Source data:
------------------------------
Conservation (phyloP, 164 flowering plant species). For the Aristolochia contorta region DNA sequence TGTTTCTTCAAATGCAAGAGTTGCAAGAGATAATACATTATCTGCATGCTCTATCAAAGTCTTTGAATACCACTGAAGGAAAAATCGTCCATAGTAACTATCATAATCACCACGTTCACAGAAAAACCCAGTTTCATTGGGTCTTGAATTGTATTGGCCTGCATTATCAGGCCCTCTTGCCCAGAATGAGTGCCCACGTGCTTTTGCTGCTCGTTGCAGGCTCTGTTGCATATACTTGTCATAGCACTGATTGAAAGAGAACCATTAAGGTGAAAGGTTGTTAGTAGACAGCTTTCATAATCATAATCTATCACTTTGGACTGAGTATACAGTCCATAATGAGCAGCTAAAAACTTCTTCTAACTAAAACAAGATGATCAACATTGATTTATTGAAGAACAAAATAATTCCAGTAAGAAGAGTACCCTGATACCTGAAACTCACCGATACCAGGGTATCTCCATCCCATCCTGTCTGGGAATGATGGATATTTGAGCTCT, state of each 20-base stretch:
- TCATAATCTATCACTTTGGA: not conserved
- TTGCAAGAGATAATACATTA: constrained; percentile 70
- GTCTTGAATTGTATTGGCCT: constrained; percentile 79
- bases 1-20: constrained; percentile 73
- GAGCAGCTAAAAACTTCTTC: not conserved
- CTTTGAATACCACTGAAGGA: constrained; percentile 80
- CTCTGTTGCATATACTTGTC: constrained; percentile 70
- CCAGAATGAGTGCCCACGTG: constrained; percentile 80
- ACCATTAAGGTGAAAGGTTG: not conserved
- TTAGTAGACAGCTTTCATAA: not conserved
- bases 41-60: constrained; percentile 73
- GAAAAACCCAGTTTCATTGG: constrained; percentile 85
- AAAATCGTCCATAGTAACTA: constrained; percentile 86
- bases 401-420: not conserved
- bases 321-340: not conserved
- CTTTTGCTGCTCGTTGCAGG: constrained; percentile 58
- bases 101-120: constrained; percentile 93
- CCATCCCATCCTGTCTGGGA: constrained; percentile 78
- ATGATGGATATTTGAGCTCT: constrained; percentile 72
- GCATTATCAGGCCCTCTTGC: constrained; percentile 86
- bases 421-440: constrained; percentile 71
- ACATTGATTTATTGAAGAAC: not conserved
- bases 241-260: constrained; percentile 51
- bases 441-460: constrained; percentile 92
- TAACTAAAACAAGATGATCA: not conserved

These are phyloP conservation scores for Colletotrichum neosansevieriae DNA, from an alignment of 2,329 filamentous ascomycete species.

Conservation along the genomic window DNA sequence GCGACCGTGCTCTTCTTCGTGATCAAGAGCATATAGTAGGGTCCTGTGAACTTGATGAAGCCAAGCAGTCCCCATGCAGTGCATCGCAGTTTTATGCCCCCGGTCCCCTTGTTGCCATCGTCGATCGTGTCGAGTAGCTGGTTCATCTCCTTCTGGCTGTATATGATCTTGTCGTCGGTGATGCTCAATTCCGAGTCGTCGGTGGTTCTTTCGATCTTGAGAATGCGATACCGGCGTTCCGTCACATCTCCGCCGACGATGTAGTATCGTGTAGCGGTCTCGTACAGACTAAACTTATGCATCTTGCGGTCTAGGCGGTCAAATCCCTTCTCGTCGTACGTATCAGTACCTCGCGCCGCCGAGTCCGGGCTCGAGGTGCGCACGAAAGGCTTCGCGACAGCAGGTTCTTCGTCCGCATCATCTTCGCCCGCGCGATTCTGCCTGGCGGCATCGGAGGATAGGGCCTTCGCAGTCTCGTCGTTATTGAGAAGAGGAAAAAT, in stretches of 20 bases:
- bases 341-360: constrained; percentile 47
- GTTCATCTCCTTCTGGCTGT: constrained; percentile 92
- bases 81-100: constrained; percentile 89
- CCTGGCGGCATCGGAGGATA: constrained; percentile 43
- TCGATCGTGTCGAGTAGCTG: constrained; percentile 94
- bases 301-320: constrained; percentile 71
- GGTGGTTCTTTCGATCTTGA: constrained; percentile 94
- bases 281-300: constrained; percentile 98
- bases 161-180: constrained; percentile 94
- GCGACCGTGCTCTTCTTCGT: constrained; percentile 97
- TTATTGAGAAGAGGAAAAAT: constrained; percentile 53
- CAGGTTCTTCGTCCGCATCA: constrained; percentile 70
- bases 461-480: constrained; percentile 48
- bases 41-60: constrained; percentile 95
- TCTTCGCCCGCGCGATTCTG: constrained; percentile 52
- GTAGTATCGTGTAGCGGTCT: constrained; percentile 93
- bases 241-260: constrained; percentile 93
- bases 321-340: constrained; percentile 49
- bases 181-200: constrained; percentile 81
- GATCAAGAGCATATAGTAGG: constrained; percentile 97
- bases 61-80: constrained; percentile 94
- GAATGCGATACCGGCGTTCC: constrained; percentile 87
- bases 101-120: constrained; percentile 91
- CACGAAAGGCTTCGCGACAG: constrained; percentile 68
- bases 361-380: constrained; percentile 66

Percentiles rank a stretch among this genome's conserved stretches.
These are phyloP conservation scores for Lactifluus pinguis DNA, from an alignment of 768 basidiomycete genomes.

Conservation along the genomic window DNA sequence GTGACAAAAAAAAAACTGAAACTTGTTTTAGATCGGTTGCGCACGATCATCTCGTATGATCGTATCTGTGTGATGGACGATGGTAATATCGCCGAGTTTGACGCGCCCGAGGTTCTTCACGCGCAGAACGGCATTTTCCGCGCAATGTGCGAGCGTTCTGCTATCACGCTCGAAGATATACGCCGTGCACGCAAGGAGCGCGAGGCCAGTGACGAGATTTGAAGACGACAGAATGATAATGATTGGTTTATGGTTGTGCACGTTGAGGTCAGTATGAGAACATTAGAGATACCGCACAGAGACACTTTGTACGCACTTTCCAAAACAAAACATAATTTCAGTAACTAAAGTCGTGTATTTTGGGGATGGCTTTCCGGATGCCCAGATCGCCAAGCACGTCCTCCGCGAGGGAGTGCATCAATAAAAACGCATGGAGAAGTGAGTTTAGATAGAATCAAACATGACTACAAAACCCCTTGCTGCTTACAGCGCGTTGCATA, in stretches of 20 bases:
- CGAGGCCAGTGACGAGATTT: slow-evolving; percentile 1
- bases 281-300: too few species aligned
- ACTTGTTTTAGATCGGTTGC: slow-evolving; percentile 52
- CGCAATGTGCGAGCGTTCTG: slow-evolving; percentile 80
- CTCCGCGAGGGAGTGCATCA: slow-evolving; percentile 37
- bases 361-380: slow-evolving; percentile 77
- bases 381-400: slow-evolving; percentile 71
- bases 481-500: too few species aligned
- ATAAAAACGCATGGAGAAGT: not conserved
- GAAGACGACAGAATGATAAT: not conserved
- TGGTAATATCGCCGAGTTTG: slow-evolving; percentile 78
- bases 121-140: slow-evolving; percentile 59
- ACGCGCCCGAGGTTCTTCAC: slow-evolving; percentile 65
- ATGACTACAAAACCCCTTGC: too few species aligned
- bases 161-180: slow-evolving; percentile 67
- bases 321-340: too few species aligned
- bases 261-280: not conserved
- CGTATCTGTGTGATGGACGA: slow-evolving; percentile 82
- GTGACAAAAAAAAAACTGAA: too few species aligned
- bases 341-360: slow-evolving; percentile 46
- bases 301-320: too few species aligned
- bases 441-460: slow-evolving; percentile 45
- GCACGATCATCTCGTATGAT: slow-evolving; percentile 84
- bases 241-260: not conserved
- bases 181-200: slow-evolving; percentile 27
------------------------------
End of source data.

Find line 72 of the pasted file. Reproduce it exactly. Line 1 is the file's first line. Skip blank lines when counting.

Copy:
- bases 321-340: too few species aligned